How does a CPU work? Look at transistors moving data in the first ever ARM processor
They are a heart of every personal computer, server, tablet or a smartphone. Technological marvels that even most IT professionals understand only in a very general way.
Do you think that understanding the details of CPU architecture is a thing best left to the experts? Everyone can try to reach them now. It was never easier to get a glimpse into how exactly do CPUs really work.
A small group of volunteers calling themselves Visual6502 have built a virtual model of the old ARM1 CPU. The model is fully functional.
You can see how the tiniest parts of the CPU work and communicate together as they’re going through code right in your browser window. You get to see what exactly the CPU’s innards do when they run through low-level commands like CMP or MOV.
The ARM1 was chosen because it has a well-deserved place in the history of computing. It was the precursor of modern ARM architectures that are ruling the today’s mobile CPU landscape.
The virtual model of the CPU was also a birthday present for the ARM’s eponymous manufacturer. The ARM company has recently celebrated its 25th birthday.
How do the individual parts of the processing unit communicate? Through where does the data flow when it’s being processed? Answers to these questions are now easily accessible. At least for this older CPU.
The virtual model of the ARM1 is mighty interesting to a lot of experts, as it’s one of the forefathers of the CPUs that run most of today’s tablets, smartphones and other mobile devices. And they are even trying to take on servers. (The ARM is quite suited to all these tasks – while powerful, it has a very low energy consumption and consequently a low heat output as well.) The ARM’s manufacturer provided the volunteer group with the original documentation of the architecture so that the model could be perfect.
The result is a working transistor-level model that allows you to see its individual components and their communication as the model steps through the code.
But to see the ARM1 architecture at work is an interesting experience even for a layman. The sight of rows and rows of cooperating components forces you to admire the complexity of this invention and the people who built it.
All you need to see the simulation of the CPU is an ordinary browser.
Tiny CPU, meet hot acid. It's time to take some pictures
The virtual model of the ARM1 is a third similar project that the group called Visual6502 undertook. They previously created models of two other CPUs – the 6800 and the MOS 6502 that gave the group their name.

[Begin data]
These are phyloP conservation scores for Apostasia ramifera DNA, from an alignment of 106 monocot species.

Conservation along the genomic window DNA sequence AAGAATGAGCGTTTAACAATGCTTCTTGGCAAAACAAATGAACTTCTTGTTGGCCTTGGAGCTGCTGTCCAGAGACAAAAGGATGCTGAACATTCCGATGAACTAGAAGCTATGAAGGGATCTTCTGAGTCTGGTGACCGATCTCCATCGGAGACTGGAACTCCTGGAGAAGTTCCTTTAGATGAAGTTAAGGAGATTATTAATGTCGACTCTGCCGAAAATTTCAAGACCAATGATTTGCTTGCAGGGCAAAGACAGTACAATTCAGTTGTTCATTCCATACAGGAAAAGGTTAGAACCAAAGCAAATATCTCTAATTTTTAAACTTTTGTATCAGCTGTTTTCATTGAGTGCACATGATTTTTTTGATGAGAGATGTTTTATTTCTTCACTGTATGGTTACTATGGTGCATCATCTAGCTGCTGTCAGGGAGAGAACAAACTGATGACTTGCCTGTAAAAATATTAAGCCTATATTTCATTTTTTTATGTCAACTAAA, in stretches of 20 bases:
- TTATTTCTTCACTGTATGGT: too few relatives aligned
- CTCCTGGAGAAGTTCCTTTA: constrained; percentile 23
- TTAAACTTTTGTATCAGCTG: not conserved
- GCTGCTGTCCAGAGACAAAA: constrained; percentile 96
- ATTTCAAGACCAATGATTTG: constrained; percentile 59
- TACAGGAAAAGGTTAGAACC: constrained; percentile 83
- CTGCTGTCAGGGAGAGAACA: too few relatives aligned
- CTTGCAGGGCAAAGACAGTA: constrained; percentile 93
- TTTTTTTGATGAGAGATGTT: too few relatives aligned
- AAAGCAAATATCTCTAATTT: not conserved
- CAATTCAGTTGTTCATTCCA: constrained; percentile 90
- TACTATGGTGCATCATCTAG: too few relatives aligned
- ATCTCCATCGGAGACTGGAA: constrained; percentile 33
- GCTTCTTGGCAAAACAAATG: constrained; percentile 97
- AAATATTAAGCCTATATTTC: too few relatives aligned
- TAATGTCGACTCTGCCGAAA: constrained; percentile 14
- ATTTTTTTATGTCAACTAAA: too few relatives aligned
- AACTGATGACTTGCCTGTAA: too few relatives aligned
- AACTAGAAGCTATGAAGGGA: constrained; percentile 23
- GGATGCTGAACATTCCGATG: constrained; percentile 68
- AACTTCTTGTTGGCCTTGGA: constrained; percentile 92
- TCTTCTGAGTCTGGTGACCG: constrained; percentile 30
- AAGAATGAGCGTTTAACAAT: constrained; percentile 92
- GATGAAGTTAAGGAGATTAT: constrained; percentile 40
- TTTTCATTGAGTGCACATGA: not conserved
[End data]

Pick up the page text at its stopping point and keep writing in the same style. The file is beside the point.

Whereas recreating the ARM1 was – thanks to the original plans provided by the manufacturer – a more or less straightforward project, making the previous simulations was much more difficult.
Back in 2009, when three IT experts first started mapping the historically important CPU MOS 6502 made by MOS Technologies, no complete plans were available. All the chip designs from the seventies used to be recorded only on paper. And none survived this long.
There are Acorns behind the ARM acronym
The ARM architecture was originally called the Acorn RISC Machine, but this was later abbreviated to ARM. The British company behind the original design was called Acorn (it was famous for its BBC Micro and Acorn Archimedes computers, for example) and the chip used thereduced instruction set RISC.
People interested in the history of this particular piece of silicon faced an interesting problem. The CPU’s instruction set was known, but it was not clear how exactly did the CPU accomplish them. Basically, while people still had working samples of the MOS 6502 chip, no one knew what’s going on under the hood.
The chip archaeologists had to go at it the other way around – from a working CPU to its plans. They obtained a few well-preserved processors and subjected them to a thorough analysis. They etched away the protective cover of the CPU with hot acid and then photographed the chips die under a microscope. They made seventy-two shots of all the components. Then the experts had to stitch the pictures together in a graphic software and there it was, a big-resolution photo of the famous processor.
The three-member team decided to go one step further. They wanted to create a polygon model that could be used where a simple photo wouldn’t be enough, e.g in complex simulations. The whole conversion process had to be done by hand, all they had to help them was a small program written in Python. After hours of difficult work, they finally built their own virtual processor.
There’s a huge demand for their work. The team is flooded with requests and suggestions for other chips to be mapped and made into virtual models. However, it’s a very difficult and a painfully slow task. But even though these experts have never been paid a cent, they are still working hard to preserve CPU architectures of the by-gone era. After six years of their effort, the collection on their website has several dozens of CPU die-shots. And three virtual models – the MOS 6502, the Motorola 6800 and the newest ARM1. The team is going strong and doing a creditable service to the public, it’s therefore possible that they will be eventually working directly with museums and other institutions.